One differentiating feature between the two cameras concerns the touch sensitivity of the rear screen. The LX100 II has a touchscreen, while the M9 has a conventional panel. Touch control can be particularly helpful, for example, for setting the focus point.

The reported shutter speed information refers to the use of the mechanical shutter. Yet, some cameras only have an electronic shutter, while others have an electronic shutter in addition to a mechanical one. In fact, the LX100 II is one of those camera that have an additional electronic shutter, which makes completely silent shooting possible. However, this mode is less suitable for photographing moving objects (risk of rolling shutter) or shooting under artificial light sources (risk of flickering).

The Panasonic LX100 II has an intervalometer built-in. This enables the photographer to capture time lapse sequences, such as flower blooming, a sunset or moon rise, without purchasing an external camera trigger and related software.

Concerning the storage of imaging data, both the M9 and the LX100 II write their files to SDXC cards. The LX100 II supports UHS-I cards (Ultra High Speed data transfer of up to 104 MB/s), while the M9 cannot take advantage of Ultra High Speed SD cards.

Connectivity comparison

For some imaging applications, the extent to which a camera can communicate with its environment can be an important aspect in the camera decision process. The table below provides an overview of the connectivity of the Leica M9 and Panasonic Lumix DC-LX100 II and, in particular, the interfaces the cameras (and selected comparators) provide for accessory control and data transfer.

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Input-Output Connections
  Camera
Model
Hotshoe
Port
Internal
Microphone
Internal
Speaker
Microphone
Port
Headphone
Port
HDMI
Port
USB
Port
WiFi
Support
NFC
Support
Bluetooth
Support
 
Leica M9Y-----2.0---
 
Panasonic LX100 IIYstereomono--micro2.0Y-Y
 
Canon T5iYstereomonoY-mini2.0---
 
Canon T2iYstereo-Y-mini2.0---
 
Canon T1iYmonomono--mini2.0---
 
Leica M10-RY------Y--
 
Leica D-LUX 7Ystereomono--micro2.0Y-Y
 
Leica M10-PY------Y--
 
Leica M10Y------Y--
 
Leica X Typ 113Ystereomono--mini2.0---
 
Leica X VarioYstereomono--mini2.0---
 
Leica M Typ 240Ystereomono---2.0---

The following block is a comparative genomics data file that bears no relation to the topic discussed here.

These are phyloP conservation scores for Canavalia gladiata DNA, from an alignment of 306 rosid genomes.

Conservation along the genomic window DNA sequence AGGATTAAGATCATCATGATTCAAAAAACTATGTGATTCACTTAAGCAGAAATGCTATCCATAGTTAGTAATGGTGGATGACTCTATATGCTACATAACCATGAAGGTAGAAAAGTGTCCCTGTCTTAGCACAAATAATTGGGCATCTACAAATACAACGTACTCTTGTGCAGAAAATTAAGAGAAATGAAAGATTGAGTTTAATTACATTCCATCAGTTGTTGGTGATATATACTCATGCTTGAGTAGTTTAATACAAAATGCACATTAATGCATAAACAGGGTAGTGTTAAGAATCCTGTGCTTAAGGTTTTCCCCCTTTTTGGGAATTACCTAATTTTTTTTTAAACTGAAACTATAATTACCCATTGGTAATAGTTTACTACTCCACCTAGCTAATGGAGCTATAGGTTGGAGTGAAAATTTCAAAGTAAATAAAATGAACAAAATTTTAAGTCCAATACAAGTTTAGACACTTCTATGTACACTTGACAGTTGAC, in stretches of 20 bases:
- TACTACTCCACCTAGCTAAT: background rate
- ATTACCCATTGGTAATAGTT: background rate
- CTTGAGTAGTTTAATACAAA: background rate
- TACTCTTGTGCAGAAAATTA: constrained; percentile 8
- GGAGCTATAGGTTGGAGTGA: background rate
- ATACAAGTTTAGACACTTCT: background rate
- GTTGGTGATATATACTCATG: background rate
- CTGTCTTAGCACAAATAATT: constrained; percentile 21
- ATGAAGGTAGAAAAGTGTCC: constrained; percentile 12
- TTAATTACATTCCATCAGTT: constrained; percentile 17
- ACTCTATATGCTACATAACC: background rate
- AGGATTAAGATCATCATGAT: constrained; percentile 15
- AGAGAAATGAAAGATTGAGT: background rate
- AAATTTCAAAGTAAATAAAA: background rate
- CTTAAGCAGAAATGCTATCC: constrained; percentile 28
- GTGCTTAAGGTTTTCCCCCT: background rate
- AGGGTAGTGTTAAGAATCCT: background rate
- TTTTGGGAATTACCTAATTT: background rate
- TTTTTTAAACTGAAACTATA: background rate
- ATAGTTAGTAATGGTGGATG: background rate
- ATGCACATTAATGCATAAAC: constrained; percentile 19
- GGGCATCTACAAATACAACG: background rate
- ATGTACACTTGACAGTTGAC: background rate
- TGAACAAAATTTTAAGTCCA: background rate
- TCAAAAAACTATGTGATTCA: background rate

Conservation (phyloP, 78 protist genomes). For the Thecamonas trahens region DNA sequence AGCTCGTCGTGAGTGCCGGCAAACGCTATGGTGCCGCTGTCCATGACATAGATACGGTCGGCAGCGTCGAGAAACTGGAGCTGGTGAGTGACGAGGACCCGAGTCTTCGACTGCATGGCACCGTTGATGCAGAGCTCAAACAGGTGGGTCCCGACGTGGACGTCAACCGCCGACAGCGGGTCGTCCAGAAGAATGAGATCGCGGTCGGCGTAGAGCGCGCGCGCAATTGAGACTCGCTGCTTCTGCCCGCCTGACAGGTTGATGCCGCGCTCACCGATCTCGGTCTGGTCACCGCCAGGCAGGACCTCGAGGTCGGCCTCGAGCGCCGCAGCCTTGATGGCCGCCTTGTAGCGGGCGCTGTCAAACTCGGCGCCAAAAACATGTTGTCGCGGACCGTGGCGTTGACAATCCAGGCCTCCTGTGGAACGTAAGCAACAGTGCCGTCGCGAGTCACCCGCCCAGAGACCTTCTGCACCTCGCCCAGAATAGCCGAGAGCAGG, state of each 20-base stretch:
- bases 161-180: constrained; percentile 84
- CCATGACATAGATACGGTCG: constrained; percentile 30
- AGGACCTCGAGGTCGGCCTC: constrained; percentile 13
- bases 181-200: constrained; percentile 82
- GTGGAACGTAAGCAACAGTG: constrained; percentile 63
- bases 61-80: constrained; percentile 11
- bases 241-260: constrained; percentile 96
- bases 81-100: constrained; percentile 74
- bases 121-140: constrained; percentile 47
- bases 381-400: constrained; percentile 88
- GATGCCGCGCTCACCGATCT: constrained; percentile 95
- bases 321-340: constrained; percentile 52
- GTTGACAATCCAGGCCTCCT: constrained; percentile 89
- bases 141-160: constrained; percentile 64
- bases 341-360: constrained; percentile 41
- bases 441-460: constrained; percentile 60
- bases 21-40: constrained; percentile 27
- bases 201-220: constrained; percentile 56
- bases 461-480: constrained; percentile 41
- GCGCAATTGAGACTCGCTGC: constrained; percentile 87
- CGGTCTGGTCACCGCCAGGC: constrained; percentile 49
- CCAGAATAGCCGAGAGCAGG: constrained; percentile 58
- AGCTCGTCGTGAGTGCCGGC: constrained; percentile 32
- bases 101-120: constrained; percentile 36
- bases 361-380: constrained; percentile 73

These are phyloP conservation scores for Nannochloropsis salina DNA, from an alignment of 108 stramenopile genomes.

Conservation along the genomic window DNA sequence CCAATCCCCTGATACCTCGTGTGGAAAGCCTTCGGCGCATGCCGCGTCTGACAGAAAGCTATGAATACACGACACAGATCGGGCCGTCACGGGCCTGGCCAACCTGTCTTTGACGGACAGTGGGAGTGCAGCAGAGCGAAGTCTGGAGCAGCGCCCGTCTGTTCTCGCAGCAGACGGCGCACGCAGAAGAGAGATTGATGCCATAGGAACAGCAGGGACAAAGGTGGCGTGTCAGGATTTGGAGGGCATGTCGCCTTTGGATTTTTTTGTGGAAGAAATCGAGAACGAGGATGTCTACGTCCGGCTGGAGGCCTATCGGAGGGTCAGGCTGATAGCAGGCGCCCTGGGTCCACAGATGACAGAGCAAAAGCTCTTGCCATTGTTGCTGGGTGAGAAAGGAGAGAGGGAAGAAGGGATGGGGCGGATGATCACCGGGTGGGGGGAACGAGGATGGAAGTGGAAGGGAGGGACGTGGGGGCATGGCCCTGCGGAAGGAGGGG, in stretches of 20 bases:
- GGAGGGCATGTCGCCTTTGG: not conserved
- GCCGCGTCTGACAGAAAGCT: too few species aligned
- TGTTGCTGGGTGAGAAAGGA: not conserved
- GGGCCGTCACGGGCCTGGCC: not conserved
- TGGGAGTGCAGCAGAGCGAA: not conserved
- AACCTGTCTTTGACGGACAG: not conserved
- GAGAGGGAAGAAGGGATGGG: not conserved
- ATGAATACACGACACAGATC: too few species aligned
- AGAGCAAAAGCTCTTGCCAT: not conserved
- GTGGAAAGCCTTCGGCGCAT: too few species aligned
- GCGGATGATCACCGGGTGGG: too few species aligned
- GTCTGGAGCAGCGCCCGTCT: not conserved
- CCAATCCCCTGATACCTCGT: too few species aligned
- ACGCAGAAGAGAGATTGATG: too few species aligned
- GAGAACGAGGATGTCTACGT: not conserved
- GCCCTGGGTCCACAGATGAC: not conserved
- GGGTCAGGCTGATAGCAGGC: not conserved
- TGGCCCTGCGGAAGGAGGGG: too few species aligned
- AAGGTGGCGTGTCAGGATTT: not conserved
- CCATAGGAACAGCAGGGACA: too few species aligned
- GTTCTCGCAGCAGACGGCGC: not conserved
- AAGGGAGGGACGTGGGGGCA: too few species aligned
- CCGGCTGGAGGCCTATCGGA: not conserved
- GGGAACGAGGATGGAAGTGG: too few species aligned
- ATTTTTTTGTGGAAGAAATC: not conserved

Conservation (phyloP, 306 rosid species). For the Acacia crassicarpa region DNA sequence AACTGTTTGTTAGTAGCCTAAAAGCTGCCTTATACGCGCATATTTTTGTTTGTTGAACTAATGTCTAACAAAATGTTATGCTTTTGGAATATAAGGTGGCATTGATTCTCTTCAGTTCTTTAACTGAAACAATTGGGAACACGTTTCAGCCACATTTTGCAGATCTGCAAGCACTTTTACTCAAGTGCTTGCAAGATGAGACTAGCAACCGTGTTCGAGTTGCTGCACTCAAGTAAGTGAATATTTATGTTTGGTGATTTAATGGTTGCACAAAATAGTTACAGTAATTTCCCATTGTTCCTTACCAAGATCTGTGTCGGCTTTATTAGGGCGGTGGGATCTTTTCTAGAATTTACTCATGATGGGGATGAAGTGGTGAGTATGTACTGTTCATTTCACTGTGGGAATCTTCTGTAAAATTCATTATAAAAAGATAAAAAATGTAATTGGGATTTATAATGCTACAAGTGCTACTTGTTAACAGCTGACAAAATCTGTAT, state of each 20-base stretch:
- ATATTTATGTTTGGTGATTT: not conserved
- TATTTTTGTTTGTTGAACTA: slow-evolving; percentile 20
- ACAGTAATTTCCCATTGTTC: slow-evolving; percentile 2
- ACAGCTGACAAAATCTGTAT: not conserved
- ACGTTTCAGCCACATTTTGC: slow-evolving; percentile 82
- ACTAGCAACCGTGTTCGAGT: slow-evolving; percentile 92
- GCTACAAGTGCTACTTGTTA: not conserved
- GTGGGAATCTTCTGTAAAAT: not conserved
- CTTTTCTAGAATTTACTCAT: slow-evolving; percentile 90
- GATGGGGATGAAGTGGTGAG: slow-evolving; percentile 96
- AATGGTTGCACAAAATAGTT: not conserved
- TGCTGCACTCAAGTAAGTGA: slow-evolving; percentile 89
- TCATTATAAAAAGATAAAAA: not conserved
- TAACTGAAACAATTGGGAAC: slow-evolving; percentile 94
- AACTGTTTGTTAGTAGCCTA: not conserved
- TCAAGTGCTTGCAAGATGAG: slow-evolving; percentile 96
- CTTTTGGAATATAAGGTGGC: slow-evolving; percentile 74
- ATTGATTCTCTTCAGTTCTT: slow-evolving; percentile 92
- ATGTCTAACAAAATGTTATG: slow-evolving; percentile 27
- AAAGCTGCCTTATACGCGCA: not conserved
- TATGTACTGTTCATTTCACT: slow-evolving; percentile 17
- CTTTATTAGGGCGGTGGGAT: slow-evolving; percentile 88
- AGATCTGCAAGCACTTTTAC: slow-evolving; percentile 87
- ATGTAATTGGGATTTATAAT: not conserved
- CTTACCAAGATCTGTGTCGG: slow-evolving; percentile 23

Leica M8Y-----2.0---
 
Panasonic GX9Ystereomono--micro2.0Y-Y
 
Panasonic ZS70-stereomono--micro2.0Y--
 
Panasonic LX100Ystereomono--micro2.0YY-
 
Panasonic GH2YstereomonoY-mini2.0---

It is notable that the LX100 II offers wifi support, which can be a very convenient means to transfer image data to an off-camera location. In contrast, the M9 does not provide wifi capability.

The LX100 II is a recent model that features in the current product line-up of Panasonic. In contrast, the M9 has been discontinued (but can be found pre-owned on eBay). As a replacement in the same line of cameras, the M9 was succeeded by the Leica M Typ 240. Further information on the two cameras (e.g. user guides, manuals), as well as related accessories, can be found on the official Leica and Panasonic websites.

Review summary

So what is the bottom line? Which of the two cameras – the Leica M9 or the Panasonic LX100 II – has the upper hand? Is one clearly better than the other? The listing below highlights the relative strengths of the two models.

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Reasons to prefer the Leica M9:

  • More detail: Offers more megapixels (18.1 vs 16.8MP) with a 6% higher linear resolution.
  • Brighter framing: Features an optical viewfinder for clear, lag-free composition.
  • More flexible: Accepts interchangeable lenses, so that lens characteristics can be altered.
  • More prestigious: Has the Leica luxury appeal, which ensures a high resale price.
  • More heavily discounted: Has been available for much longer (launched in September 2009).

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Advantages of the Panasonic Lumix DC-LX100 II:

  • Flexible image proportions: Has a multi-aspect sensor that allows for alternative image shapes.
  • Broader imaging potential: Can capture not only stills but also 4K/30p video.
  • More framing info: Has an electronic viewfinder that displays shooting data.
  • Larger viewfinder image: Features a viewfinder with a higher magnification (0.70x vs 0.68x).
  • Larger screen: Has a bigger rear LCD (3.0" vs 2.5") for image review and settings control.
  • More detailed LCD: Has a higher resolution rear screen (1240k vs 230k dots).
  • Fewer buttons to press: Has a touchscreen to facilitate handling and shooting adjustments.
  • Faster burst: Shoots at higher frequency (11 vs 2 flaps/sec) to capture the decisive moment.
  • Less disturbing: Has an electronic shutter option for completely silent shooting.
  • Easier time-lapse photography: Has an intervalometer built-in for low frequency shooting.
  • Ready to shoot: Has an integrated lens, whereas the M9 necessitates an extra lens.
  • More compact: Is smaller (115x66mm vs 139x80mm) and will fit more readily into a bag.
  • Less heavy: Has a lower weight even though it has a lens built in (unlike the M9).
  • Easier travel charging: Can be conveniently charged via its USB port.
  • Sharper images: Has stabilization technology built-in to reduce the impact of hand-shake.
  • Easier file upload: Has wifi built in for automatic backup or image transfer to the web.
  • Easier wireless transfer: Supports Bluetooth for image sharing without cables.
  • Faster buffer clearing: Has an SD card interface that supports the UHS-I standard.
  • More affordable: Was introduced at a lower price, despite coming with a built-in lens.
  • More modern: Reflects 8 years and 11 months of technical progress since the M9 launch.